So if it's likely to cost at least one extra shot it makes more sense to me to pay that extra shot by laying up. Layups almost never get you into trouble and from a sensible distance give you a pretty good chance at an up and down. Typical result is a bogey, worst case is a double bogey. Compare that to 'going for it' where a double bogey might be a lucky recovery and lost ball a common outcome.

Thankfully with my new swing I'm finding that my first 'in range' shot is an 8 or better but that carries more risk than a PW or SW.
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#188 Wedge Wizard

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Posted 28 August 2017 - 12:51 PM

First of all, why are you watching golfers hit their approach shots when you are suppose to be working. Edging the bunkers is not just a job for anyone. It takes a person with attention to detail, smooth hands, and a eye for beauty. A bunker that is edge bad cause devalue the integrity of the golf course, and put the question in the consumers head, I'm paying this much for that.
OSHA wouldn't want you operating the machinery without your up most attention. Also your superintendent is trusting you guys to do the job right, not analyze golfers playing.  

The old saying goes, most good players lay up, but it takes courage to go for the green.

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#189 fillwelix

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Posted 28 August 2017 - 01:39 PM

View PostWedge Wizard, on 28 August 2017 - 12:51 PM, said:

First of all, why are you watching golfers hit their approach shots when you are suppose to be working. Edging the bunkers is not just a job for anyone. It takes a person with attention to detail, smooth hands, and a eye for beauty. A bunker that is edge bad cause devalue the integrity of the golf course, and put the question in the consumers head, I'm paying this much for that.
OSHA wouldn't want you operating the machinery without your up most attention. Also your superintendent is trusting you guys to do the job right, not analyze golfers playing.  

The old saying goes, most good players lay up, but it takes courage to go for the green.

Golfers hit shots into the green what, once every 10 minutes or so? I think it's safe to assume someone can pay attention to the job they're doing, and do it well, if they also notice where an approach shot lands (which only takes a second) every 10 minutes
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#190 xjohnx

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Posted 28 August 2017 - 01:45 PM

View Postfillwelix, on 28 August 2017 - 01:39 PM, said:

View PostWedge Wizard, on 28 August 2017 - 12:51 PM, said:

First of all, why are you watching golfers hit their approach shots when you are suppose to be working. Edging the bunkers is not just a job for anyone. It takes a person with attention to detail, smooth hands, and a eye for beauty. A bunker that is edge bad cause devalue the integrity of the golf course, and put the question in the consumers head, I'm paying this much for that.
OSHA wouldn't want you operating the machinery without your up most attention. Also your superintendent is trusting you guys to do the job right, not analyze golfers playing.  

The old saying goes, most good players lay up, but it takes courage to go for the green.

Golfers hit shots into the green what, once every 10 minutes or so? I think it's safe to assume someone can pay attention to the job they're doing, and do it well, if they also notice where an approach shot lands (which only takes a second) every 10 minutes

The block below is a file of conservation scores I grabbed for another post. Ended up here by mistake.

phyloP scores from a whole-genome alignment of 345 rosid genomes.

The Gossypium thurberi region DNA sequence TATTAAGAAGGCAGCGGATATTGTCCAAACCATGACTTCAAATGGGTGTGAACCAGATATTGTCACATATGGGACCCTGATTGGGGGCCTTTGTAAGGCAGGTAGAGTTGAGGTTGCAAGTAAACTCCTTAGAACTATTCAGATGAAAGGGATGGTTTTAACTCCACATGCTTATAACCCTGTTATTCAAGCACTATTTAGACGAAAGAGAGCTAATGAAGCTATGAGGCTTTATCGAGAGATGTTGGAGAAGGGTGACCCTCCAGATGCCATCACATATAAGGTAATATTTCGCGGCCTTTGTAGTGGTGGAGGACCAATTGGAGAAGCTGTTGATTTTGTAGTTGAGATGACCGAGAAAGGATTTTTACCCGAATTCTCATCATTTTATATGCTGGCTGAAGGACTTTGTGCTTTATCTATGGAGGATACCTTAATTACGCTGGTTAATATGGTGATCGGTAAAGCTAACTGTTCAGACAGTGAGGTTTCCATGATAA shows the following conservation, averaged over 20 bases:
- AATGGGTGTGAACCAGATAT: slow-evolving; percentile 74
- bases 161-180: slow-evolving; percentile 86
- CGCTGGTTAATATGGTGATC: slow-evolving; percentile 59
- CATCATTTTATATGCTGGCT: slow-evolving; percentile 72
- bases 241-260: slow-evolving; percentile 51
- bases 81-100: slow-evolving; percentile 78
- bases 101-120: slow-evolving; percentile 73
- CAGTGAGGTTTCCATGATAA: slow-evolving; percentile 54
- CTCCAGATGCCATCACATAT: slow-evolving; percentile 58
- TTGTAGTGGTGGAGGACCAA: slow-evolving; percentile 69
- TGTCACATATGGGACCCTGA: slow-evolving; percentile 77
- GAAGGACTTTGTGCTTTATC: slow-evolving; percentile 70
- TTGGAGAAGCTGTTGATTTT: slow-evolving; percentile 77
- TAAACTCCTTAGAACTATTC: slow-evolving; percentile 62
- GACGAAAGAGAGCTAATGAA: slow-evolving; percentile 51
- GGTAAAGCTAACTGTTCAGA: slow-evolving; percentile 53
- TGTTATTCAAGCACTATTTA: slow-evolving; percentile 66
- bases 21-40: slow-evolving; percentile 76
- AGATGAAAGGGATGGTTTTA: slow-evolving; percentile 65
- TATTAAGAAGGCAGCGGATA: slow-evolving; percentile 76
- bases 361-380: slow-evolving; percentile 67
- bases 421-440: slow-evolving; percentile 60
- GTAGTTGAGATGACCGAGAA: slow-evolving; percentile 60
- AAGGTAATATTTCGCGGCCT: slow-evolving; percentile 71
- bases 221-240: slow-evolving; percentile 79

Also, you're either misinformed on what this thread was originally about or misinformed about what your "old saying" is referring to. Coming up short of the green on an approach shot is not "laying up". It's either a poorly struck shot or poor club selection.


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#191 panther73

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Posted 28 August 2017 - 02:31 PM

When I played 3-4 times a week, I played carry to the pin (laser yardage since 96), qualified for Mid Am on my home course, missed cut for Shinnicok Hills Open. Now injured and recovering from knee surgery, I would play to 2-3 yards short of back fringe, unless it is a front pin, then 2-3 yards past middle of green. The ortho can not say when I will be back on course, but it is killing me that I can not play right now. In regards to google earth, I put together a yardage book for my home course that does not offer one, was great for when I played different tees to comply with the requirements of playing with other golfers; but someone stole it out of my cart. All yardages were lasered, angled greens had multiple front edge carries, yardages to water, sand, encroaching trees. Will make a new one, but it will be stored in the locked pocket of my bag from now on. Also had green slope measured by % slope every 3 feet across entire green, now that is a chore that takes a hour per hole, did one a day (not every day) until finished. But in general, everyone I play with (with exception to single digits) comes up short most of the time; over the greens are jail (Bob Roseberg "he doesn't have a shot") with 80% slopes down to forest trees with tons of loose leaves, pine needle's, and bushes. 2-3 stroke penalty most of the time, lost ball or multiple hacks to extricate the ball from the area that should be marked as lateral hazard for a drop that at least has a swing. Follow the example of the 18 handicapper who shot 79, with 3 3 putts, try it for 2 rounds and assess your results.